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Thermalright XWB-01 Pressure Drop results

post #1 of 8
Thread Starter 
First I wanted to give special thanks to Gary from Sidewinder for sending me this sample to test. Apparently Thermalright was looking for some feedback on their first block and I got a chance to take a look.

If I hadn't gone water I'd probably be running a TRUE and still be running my old TR HR-05's on the chipsets along with my HR-03 that I had on my 8800. I was a big fan of TR in the HSF segment, so I'm glad they are dipping their feet in water as well, I expect some more good stuff coming from them:clap:

I have several pictures and more details here if you are interested:

http://www.martinsliquidlab.com/Ther...ht-XWB-01.html



And my results:


It actually follows the curve of the EK supreme pretty closely, somewhere in between a fuzion with 5.5mm nozzle and 4.4mm, so it's of the high restriction category, but it appears to be competetive with a stock fuzion, so that's a good sign.

I'm not testing thermal performance yet, but the few other reviews I've looked around at seem to indicate performace would be on par with a stock fuzion. That's pretty good for the price and very good considering this is one of TR's first waterblocks, it's an all metal block, and it comes WITH a backplate!.

It's definately more efficiency focused in production (not much fancy machining going on here, but a well performing block regardless.) Fairly interesting construction, looks like the base is forged with a square insert depression and the actual pins are probably assembled from punched sheetmetal and then soldered into place. You can see punching shear marks around the perimeter of the base indicating a punch type cutout operation of some sort. Not sure the solder has any effect on performance or not, but it's an intersting and very different way of doing things. I always give a thumbs up for something a little different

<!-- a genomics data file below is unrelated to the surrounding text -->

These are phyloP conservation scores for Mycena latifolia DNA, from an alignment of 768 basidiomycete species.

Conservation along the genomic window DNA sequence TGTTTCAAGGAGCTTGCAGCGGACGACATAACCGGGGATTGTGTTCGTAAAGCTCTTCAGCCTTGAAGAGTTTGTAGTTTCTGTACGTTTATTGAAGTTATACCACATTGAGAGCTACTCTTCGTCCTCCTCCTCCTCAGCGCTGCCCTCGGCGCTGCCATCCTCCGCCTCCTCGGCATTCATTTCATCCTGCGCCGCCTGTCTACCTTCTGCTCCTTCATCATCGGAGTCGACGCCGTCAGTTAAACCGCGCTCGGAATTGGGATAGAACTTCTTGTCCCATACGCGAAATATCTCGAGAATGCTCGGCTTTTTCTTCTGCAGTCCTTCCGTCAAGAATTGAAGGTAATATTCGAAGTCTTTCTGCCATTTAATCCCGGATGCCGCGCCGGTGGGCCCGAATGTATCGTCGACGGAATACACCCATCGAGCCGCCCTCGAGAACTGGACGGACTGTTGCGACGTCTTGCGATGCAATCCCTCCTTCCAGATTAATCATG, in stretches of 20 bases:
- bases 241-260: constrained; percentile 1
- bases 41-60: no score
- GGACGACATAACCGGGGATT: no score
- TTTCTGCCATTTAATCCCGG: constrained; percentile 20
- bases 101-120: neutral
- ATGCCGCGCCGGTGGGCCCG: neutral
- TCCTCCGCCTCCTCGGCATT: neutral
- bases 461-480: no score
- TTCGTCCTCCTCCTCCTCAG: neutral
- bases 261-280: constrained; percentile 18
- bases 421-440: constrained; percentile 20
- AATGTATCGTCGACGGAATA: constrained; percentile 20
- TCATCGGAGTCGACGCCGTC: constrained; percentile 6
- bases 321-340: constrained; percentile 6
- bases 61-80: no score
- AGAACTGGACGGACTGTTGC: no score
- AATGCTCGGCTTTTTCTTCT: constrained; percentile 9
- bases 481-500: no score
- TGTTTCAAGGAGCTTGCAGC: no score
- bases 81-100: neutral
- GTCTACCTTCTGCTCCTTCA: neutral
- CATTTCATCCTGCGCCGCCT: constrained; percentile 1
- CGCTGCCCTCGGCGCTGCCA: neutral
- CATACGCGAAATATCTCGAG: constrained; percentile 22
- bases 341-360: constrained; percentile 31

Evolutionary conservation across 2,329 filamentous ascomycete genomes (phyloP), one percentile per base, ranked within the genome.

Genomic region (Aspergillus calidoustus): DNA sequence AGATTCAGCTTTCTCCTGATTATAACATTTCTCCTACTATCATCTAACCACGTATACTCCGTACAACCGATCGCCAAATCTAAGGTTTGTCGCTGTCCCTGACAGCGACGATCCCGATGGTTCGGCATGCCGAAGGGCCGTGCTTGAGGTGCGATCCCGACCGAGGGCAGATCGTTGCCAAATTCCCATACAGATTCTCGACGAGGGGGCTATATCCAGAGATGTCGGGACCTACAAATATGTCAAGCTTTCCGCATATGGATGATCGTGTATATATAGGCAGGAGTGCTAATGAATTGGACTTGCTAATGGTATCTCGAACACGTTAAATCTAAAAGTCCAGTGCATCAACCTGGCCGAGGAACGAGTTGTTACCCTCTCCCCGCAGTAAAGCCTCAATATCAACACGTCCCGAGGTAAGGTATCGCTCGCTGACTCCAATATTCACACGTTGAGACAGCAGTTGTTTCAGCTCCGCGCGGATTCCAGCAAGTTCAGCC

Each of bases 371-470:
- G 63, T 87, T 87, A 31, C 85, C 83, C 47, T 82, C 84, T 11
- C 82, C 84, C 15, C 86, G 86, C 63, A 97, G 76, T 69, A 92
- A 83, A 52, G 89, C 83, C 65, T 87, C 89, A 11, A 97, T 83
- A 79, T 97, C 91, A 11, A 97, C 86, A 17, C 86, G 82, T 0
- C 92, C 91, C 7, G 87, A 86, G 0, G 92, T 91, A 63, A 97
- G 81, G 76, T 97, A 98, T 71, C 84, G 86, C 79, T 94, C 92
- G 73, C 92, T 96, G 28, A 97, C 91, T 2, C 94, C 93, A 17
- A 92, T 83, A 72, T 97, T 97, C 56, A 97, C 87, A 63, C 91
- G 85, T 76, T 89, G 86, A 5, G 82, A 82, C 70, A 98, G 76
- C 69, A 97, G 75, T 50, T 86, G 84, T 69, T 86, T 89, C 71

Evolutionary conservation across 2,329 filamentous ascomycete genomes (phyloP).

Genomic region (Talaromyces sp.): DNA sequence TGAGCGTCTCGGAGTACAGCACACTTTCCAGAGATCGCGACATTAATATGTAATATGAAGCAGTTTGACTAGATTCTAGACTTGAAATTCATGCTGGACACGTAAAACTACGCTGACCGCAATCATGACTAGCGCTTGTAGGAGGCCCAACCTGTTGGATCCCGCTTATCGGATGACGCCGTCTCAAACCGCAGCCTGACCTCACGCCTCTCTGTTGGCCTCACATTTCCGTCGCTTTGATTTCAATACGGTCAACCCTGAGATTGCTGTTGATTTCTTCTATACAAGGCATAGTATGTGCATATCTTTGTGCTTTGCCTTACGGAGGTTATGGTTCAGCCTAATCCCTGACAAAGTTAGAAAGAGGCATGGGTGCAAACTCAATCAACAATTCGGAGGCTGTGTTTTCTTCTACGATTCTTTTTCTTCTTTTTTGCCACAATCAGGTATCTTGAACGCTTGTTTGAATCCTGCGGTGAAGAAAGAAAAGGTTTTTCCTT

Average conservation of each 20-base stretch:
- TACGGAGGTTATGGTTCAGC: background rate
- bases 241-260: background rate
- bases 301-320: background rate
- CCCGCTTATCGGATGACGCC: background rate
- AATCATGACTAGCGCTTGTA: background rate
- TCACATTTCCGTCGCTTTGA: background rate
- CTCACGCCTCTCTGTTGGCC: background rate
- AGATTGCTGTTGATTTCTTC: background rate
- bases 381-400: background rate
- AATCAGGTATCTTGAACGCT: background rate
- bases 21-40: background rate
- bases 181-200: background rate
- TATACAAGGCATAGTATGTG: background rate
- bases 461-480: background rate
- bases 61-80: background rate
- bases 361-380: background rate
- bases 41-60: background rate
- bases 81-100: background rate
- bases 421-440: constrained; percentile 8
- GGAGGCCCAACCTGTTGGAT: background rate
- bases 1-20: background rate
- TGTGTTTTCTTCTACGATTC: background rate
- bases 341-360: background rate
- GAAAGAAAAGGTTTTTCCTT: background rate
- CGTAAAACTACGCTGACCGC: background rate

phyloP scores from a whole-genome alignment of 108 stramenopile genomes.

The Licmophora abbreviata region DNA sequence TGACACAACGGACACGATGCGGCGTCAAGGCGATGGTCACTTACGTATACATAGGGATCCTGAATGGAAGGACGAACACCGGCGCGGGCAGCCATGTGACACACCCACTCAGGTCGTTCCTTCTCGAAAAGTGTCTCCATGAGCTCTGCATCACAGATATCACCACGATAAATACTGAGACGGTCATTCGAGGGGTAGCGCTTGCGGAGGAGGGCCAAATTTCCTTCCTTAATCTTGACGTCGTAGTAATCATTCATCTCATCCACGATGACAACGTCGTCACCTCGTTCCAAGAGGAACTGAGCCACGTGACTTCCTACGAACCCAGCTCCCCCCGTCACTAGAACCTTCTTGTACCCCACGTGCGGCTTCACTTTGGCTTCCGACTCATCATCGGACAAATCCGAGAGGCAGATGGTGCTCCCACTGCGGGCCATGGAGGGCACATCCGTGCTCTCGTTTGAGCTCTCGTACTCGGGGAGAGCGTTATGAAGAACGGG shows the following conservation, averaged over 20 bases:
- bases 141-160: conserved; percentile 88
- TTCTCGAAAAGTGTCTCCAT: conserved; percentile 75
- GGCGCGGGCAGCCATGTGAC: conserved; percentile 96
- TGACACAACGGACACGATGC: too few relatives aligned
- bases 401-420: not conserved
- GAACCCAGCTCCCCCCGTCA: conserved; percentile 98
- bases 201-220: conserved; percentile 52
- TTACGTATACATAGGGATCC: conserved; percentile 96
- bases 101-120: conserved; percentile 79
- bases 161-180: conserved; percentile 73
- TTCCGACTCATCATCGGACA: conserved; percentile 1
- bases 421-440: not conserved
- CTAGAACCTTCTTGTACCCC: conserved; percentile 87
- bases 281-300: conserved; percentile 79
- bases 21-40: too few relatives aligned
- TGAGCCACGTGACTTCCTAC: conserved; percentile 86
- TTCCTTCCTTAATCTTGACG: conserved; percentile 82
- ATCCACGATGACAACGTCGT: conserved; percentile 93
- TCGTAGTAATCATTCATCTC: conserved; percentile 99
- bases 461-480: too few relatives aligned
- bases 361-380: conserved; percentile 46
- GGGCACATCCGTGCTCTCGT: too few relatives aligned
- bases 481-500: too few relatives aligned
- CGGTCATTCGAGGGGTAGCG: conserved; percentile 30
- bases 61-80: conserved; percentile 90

Anyhow, thought I'd share, I'll work it into my estimator soon.
    
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post #2 of 8
Thanks for sharing
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post #3 of 8
Did you get a chance to measure the height of the pins?

From the picture, it is hard to determine where it scavenges from (round ports to the scavenge chamber over a square cavity. Do you have a picture with the plate above the pins?
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post #4 of 8
Thanks for the testing Martin...These blocks go in cycles from free flowing to restrictive, looks like they are going back to restrictive again, i'm really surprised Swiftech hasn't brought out a milled base version of the Storm yet for s/775...
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post #5 of 8
which is good to be more PSI or more GPM .
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post #6 of 8
Thread Starter 
Quote:
Originally Posted by Enrgy View Post
which is good to be more PSI or more GPM .
For more flow you want the curves lower, less PSI for every GPM.

Some restriction is a trade off for better thermal performance, but alot of times restriction is just inefficiency in the design. Sharp entrances and such have no benefit to thermal performance, they simply mean more restriction.

Pressure drop is just one of the two measures of performance, the other is thermal performance relative to flow rate.

Preferrably youd have low pressure drop and high thermal performance, but usually there is some trades back and forth.
    
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post #7 of 8
Thanks once again Martinm for your great testing and info on another product. And thanks to Gary for providing you with the test product.
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post #8 of 8
Quote:
Originally Posted by Martinm210 View Post
For more flow you want the curves lower, less PSI for every GPM.

Some restriction is a trade off for better thermal performance, but alot of times restriction is just inefficiency in the design. Sharp entrances and such have no benefit to thermal performance, they simply mean more restriction.

Pressure drop is just one of the two measures of performance, the other is thermal performance relative to flow rate.

Preferrably youd have low pressure drop and high thermal performance, but usually there is some trades back and forth.
Can't wait until you start thermal testing. You will be publishing just about the first comparison of temperature differential vs. heat dissapated and flow rate. All of the others usually give 4 or so heat dissapated numbers, all at unspecific levels (idle, load, OC idle OC load) and virtually never vary the flow. It will be quite interesting to see how the Thermalright, nozzled Fuzion, and EK Supreme respond to different flow rates.

Keep up the good work!!!
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